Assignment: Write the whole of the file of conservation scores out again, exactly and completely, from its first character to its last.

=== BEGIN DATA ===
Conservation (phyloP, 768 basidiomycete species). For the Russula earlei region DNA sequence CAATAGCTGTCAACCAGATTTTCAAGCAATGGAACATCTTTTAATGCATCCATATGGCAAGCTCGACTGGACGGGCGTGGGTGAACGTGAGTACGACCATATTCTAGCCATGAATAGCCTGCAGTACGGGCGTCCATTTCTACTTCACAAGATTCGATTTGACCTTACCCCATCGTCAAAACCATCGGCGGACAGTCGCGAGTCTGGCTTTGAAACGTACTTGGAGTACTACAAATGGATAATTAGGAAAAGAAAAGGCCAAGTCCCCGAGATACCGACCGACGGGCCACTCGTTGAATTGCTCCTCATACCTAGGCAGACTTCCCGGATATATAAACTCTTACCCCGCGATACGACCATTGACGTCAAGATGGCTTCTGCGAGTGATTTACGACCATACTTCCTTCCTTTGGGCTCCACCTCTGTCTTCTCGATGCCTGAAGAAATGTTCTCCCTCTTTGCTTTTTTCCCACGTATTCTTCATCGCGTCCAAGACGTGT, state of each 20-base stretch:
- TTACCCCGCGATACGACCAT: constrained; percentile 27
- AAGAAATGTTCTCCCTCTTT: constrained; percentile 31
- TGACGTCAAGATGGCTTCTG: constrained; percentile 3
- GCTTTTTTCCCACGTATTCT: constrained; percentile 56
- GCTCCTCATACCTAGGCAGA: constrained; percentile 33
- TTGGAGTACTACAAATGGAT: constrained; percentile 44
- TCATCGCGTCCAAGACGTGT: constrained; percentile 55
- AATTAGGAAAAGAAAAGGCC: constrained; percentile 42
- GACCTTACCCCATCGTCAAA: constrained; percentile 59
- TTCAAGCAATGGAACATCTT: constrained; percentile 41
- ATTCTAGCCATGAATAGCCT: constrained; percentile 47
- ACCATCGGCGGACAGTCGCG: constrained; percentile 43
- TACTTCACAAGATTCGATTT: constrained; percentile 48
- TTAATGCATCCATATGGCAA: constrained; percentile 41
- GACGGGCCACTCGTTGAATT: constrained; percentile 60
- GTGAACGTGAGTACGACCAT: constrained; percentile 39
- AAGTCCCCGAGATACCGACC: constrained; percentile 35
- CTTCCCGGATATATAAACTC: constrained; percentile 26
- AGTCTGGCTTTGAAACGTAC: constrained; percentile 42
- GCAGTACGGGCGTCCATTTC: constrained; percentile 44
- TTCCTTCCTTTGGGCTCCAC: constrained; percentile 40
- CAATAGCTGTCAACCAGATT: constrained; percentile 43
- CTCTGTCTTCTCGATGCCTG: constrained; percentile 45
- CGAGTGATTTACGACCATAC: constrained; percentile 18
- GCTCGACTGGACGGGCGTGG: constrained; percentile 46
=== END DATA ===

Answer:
Conservation (phyloP, 768 basidiomycete species). For the Russula earlei region DNA sequence CAATAGCTGTCAACCAGATTTTCAAGCAATGGAACATCTTTTAATGCATCCATATGGCAAGCTCGACTGGACGGGCGTGGGTGAACGTGAGTACGACCATATTCTAGCCATGAATAGCCTGCAGTACGGGCGTCCATTTCTACTTCACAAGATTCGATTTGACCTTACCCCATCGTCAAAACCATCGGCGGACAGTCGCGAGTCTGGCTTTGAAACGTACTTGGAGTACTACAAATGGATAATTAGGAAAAGAAAAGGCCAAGTCCCCGAGATACCGACCGACGGGCCACTCGTTGAATTGCTCCTCATACCTAGGCAGACTTCCCGGATATATAAACTCTTACCCCGCGATACGACCATTGACGTCAAGATGGCTTCTGCGAGTGATTTACGACCATACTTCCTTCCTTTGGGCTCCACCTCTGTCTTCTCGATGCCTGAAGAAATGTTCTCCCTCTTTGCTTTTTTCCCACGTATTCTTCATCGCGTCCAAGACGTGT, state of each 20-base stretch:
- TTACCCCGCGATACGACCAT: constrained; percentile 27
- AAGAAATGTTCTCCCTCTTT: constrained; percentile 31
- TGACGTCAAGATGGCTTCTG: constrained; percentile 3
- GCTTTTTTCCCACGTATTCT: constrained; percentile 56
- GCTCCTCATACCTAGGCAGA: constrained; percentile 33
- TTGGAGTACTACAAATGGAT: constrained; percentile 44
- TCATCGCGTCCAAGACGTGT: constrained; percentile 55
- AATTAGGAAAAGAAAAGGCC: constrained; percentile 42
- GACCTTACCCCATCGTCAAA: constrained; percentile 59
- TTCAAGCAATGGAACATCTT: constrained; percentile 41
- ATTCTAGCCATGAATAGCCT: constrained; percentile 47
- ACCATCGGCGGACAGTCGCG: constrained; percentile 43
- TACTTCACAAGATTCGATTT: constrained; percentile 48
- TTAATGCATCCATATGGCAA: constrained; percentile 41
- GACGGGCCACTCGTTGAATT: constrained; percentile 60
- GTGAACGTGAGTACGACCAT: constrained; percentile 39
- AAGTCCCCGAGATACCGACC: constrained; percentile 35
- CTTCCCGGATATATAAACTC: constrained; percentile 26
- AGTCTGGCTTTGAAACGTAC: constrained; percentile 42
- GCAGTACGGGCGTCCATTTC: constrained; percentile 44
- TTCCTTCCTTTGGGCTCCAC: constrained; percentile 40
- CAATAGCTGTCAACCAGATT: constrained; percentile 43
- CTCTGTCTTCTCGATGCCTG: constrained; percentile 45
- CGAGTGATTTACGACCATAC: constrained; percentile 18
- GCTCGACTGGACGGGCGTGG: constrained; percentile 46